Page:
Valerian & Dormal – Unexpected Paths

“I trust your judgement.”

“I am really sorry about all this.”

“That’s the third time you’ve said that. Really, Valerian, you don’t have to keep apologizing.”

He could almost hear the sigh in Dormal’s voice, but he got the feeling he was being diplomatic about all this.

He poked carefully at the fire they’d managed to start, checking to make sure the smoke was flowing up and out of their small hideaway as it should be.

“You’re brooding, Val, I can tell.”

He winced, unable to help himself. His brother could read him as well as their mother, if not better. It wasn’t that he meant to brood, he just couldn’t get the sight of Dormal’s shocked face out of his mind.

When he’d suggested hiking in the Ramtops, on one of his brother’s rare vacations, Valerian hadn’t expected the massive storm front that had unleashed its fury on top of their heads.

They’d been attempting a climb when the rain had started, gentle at first. He knew of a safe spot, a cave, sure they could make it, but a sudden torrent had washed the very path out from under them. He’d been pulled along by the deluge, bruised and battered, and dumped out on the valley floor.

His search for Dormal had been a short but frantic one, and they’d clasped each other tightly before they’d been forced to hurry away into a nearby cave to lick their wounds, lacking their gear, with clothes sodden with water and mud.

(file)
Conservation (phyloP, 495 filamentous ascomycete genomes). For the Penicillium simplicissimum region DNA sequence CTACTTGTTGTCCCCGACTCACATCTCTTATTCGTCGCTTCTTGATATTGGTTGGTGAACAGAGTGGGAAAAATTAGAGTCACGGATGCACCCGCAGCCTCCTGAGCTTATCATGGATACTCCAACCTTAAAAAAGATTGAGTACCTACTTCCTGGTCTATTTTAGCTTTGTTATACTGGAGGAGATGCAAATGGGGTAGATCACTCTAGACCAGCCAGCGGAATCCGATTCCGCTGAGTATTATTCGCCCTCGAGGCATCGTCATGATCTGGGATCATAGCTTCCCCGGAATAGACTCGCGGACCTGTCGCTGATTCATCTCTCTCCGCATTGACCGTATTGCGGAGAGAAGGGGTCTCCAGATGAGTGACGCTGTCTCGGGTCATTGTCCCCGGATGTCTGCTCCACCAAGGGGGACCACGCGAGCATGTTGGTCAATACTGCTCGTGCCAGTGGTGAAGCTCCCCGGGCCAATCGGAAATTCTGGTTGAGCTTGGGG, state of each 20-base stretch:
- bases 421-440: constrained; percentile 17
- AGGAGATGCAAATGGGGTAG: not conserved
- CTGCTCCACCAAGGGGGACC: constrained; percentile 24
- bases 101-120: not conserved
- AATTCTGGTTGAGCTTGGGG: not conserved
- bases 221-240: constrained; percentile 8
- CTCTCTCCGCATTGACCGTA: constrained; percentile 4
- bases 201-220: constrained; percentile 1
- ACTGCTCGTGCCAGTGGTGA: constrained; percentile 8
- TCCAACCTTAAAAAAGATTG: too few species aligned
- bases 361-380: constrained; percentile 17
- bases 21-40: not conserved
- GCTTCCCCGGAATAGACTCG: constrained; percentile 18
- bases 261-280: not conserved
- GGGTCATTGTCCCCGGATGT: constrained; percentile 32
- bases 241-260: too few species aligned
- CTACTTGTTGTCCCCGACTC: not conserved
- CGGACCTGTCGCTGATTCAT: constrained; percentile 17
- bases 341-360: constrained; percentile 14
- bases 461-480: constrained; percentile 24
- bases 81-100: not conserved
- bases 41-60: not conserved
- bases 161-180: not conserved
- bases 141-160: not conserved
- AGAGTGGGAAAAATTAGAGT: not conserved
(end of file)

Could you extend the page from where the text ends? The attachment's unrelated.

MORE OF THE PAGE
It was a disaster.


The voice startled him out of his thoughts. Dormal stood, moving a bit stiffly, though his stride was far better than the bit of limp Valerian was currently sporting. He laid a hand on his brother’s shoulder and squeezed gently.

“There was nothing to be done. You didn’t know the storm was going to hit. We’re both in one piece, though I think a bit of healing might be in order. You got it rather worse than I did.”

“How’d you manage to do that?” He asked, a bit of a wry grin touching his lips. He found it helped, sometimes, to inject a bit of levity into a situation like this.

Not everyone appreciated it, though a faint smile touched Dormal’s lips.

“You were watching the path, so I must have seen the water coming first. I was able to get a shield around myself before it hit. I guess all those lessons with Mother really paid off.” For a moment his smile widened, before it faltered. He hesitated. “I was really worried about you, Val. I couldn’t see anything, and I kept getting slammed into things. I was sure I’d find you with your head smashed on a rock or something. You’re lucky you’re not half dead right now.”